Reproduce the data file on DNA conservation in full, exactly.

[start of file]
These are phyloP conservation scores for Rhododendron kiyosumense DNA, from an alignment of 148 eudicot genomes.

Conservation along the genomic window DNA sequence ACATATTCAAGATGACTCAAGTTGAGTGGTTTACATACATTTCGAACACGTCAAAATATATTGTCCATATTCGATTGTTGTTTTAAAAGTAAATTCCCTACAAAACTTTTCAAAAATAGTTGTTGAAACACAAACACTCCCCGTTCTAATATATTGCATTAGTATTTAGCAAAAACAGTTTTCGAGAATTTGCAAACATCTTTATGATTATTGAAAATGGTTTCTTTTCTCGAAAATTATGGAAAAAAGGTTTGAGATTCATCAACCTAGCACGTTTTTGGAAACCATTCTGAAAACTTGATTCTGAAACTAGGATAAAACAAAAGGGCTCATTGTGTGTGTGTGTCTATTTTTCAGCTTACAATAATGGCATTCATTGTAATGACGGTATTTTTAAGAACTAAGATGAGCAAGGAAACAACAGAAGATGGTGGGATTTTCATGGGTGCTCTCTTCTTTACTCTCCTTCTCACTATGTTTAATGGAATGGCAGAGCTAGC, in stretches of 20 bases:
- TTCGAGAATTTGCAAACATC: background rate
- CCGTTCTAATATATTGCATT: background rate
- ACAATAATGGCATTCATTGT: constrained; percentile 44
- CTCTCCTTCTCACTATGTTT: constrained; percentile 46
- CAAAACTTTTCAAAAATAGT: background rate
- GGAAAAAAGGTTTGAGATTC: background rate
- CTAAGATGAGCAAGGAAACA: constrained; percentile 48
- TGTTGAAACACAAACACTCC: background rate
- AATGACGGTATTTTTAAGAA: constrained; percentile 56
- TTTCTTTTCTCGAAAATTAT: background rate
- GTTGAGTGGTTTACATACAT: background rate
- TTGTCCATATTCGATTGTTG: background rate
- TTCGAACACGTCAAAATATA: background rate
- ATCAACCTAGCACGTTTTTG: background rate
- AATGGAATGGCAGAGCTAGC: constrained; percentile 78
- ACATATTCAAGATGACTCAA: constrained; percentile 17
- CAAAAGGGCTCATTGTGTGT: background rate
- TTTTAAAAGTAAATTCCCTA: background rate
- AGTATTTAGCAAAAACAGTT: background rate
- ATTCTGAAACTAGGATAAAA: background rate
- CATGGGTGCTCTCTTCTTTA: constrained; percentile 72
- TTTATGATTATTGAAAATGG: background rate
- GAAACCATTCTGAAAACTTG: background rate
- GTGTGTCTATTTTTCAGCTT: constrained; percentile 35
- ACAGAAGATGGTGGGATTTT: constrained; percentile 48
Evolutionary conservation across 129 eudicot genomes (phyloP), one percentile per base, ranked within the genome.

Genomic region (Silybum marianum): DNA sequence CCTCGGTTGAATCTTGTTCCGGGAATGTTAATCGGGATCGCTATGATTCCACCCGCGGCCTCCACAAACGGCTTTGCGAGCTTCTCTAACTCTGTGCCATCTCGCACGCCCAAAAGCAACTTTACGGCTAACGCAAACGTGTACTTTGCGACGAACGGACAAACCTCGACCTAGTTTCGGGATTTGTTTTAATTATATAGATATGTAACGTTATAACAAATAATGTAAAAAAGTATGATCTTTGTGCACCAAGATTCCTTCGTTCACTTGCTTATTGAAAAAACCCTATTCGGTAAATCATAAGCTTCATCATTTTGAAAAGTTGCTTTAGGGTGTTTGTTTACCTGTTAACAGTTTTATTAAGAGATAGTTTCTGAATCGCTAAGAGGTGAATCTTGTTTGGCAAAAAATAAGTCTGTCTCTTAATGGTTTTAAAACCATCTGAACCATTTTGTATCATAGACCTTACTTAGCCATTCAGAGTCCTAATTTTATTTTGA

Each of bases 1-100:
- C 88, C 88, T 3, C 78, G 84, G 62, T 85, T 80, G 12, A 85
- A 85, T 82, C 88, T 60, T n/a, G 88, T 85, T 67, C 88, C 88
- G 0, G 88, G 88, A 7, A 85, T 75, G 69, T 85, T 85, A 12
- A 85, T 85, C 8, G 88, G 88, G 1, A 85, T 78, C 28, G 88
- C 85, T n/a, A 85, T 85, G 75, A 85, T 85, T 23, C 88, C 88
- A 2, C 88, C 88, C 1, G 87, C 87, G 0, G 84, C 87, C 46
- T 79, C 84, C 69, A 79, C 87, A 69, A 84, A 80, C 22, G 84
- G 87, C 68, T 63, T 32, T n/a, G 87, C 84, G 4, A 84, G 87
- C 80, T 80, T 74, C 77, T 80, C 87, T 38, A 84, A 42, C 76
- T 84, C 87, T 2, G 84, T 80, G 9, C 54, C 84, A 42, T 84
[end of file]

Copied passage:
These are phyloP conservation scores for Rhododendron kiyosumense DNA, from an alignment of 148 eudicot genomes.

Conservation along the genomic window DNA sequence ACATATTCAAGATGACTCAAGTTGAGTGGTTTACATACATTTCGAACACGTCAAAATATATTGTCCATATTCGATTGTTGTTTTAAAAGTAAATTCCCTACAAAACTTTTCAAAAATAGTTGTTGAAACACAAACACTCCCCGTTCTAATATATTGCATTAGTATTTAGCAAAAACAGTTTTCGAGAATTTGCAAACATCTTTATGATTATTGAAAATGGTTTCTTTTCTCGAAAATTATGGAAAAAAGGTTTGAGATTCATCAACCTAGCACGTTTTTGGAAACCATTCTGAAAACTTGATTCTGAAACTAGGATAAAACAAAAGGGCTCATTGTGTGTGTGTGTCTATTTTTCAGCTTACAATAATGGCATTCATTGTAATGACGGTATTTTTAAGAACTAAGATGAGCAAGGAAACAACAGAAGATGGTGGGATTTTCATGGGTGCTCTCTTCTTTACTCTCCTTCTCACTATGTTTAATGGAATGGCAGAGCTAGC, in stretches of 20 bases:
- TTCGAGAATTTGCAAACATC: background rate
- CCGTTCTAATATATTGCATT: background rate
- ACAATAATGGCATTCATTGT: constrained; percentile 44
- CTCTCCTTCTCACTATGTTT: constrained; percentile 46
- CAAAACTTTTCAAAAATAGT: background rate
- GGAAAAAAGGTTTGAGATTC: background rate
- CTAAGATGAGCAAGGAAACA: constrained; percentile 48
- TGTTGAAACACAAACACTCC: background rate
- AATGACGGTATTTTTAAGAA: constrained; percentile 56
- TTTCTTTTCTCGAAAATTAT: background rate
- GTTGAGTGGTTTACATACAT: background rate
- TTGTCCATATTCGATTGTTG: background rate
- TTCGAACACGTCAAAATATA: background rate
- ATCAACCTAGCACGTTTTTG: background rate
- AATGGAATGGCAGAGCTAGC: constrained; percentile 78
- ACATATTCAAGATGACTCAA: constrained; percentile 17
- CAAAAGGGCTCATTGTGTGT: background rate
- TTTTAAAAGTAAATTCCCTA: background rate
- AGTATTTAGCAAAAACAGTT: background rate
- ATTCTGAAACTAGGATAAAA: background rate
- CATGGGTGCTCTCTTCTTTA: constrained; percentile 72
- TTTATGATTATTGAAAATGG: background rate
- GAAACCATTCTGAAAACTTG: background rate
- GTGTGTCTATTTTTCAGCTT: constrained; percentile 35
- ACAGAAGATGGTGGGATTTT: constrained; percentile 48
Evolutionary conservation across 129 eudicot genomes (phyloP), one percentile per base, ranked within the genome.

Genomic region (Silybum marianum): DNA sequence CCTCGGTTGAATCTTGTTCCGGGAATGTTAATCGGGATCGCTATGATTCCACCCGCGGCCTCCACAAACGGCTTTGCGAGCTTCTCTAACTCTGTGCCATCTCGCACGCCCAAAAGCAACTTTACGGCTAACGCAAACGTGTACTTTGCGACGAACGGACAAACCTCGACCTAGTTTCGGGATTTGTTTTAATTATATAGATATGTAACGTTATAACAAATAATGTAAAAAAGTATGATCTTTGTGCACCAAGATTCCTTCGTTCACTTGCTTATTGAAAAAACCCTATTCGGTAAATCATAAGCTTCATCATTTTGAAAAGTTGCTTTAGGGTGTTTGTTTACCTGTTAACAGTTTTATTAAGAGATAGTTTCTGAATCGCTAAGAGGTGAATCTTGTTTGGCAAAAAATAAGTCTGTCTCTTAATGGTTTTAAAACCATCTGAACCATTTTGTATCATAGACCTTACTTAGCCATTCAGAGTCCTAATTTTATTTTGA

Each of bases 1-100:
- C 88, C 88, T 3, C 78, G 84, G 62, T 85, T 80, G 12, A 85
- A 85, T 82, C 88, T 60, T n/a, G 88, T 85, T 67, C 88, C 88
- G 0, G 88, G 88, A 7, A 85, T 75, G 69, T 85, T 85, A 12
- A 85, T 85, C 8, G 88, G 88, G 1, A 85, T 78, C 28, G 88
- C 85, T n/a, A 85, T 85, G 75, A 85, T 85, T 23, C 88, C 88
- A 2, C 88, C 88, C 1, G 87, C 87, G 0, G 84, C 87, C 46
- T 79, C 84, C 69, A 79, C 87, A 69, A 84, A 80, C 22, G 84
- G 87, C 68, T 63, T 32, T n/a, G 87, C 84, G 4, A 84, G 87
- C 80, T 80, T 74, C 77, T 80, C 87, T 38, A 84, A 42, C 76
- T 84, C 87, T 2, G 84, T 80, G 9, C 54, C 84, A 42, T 84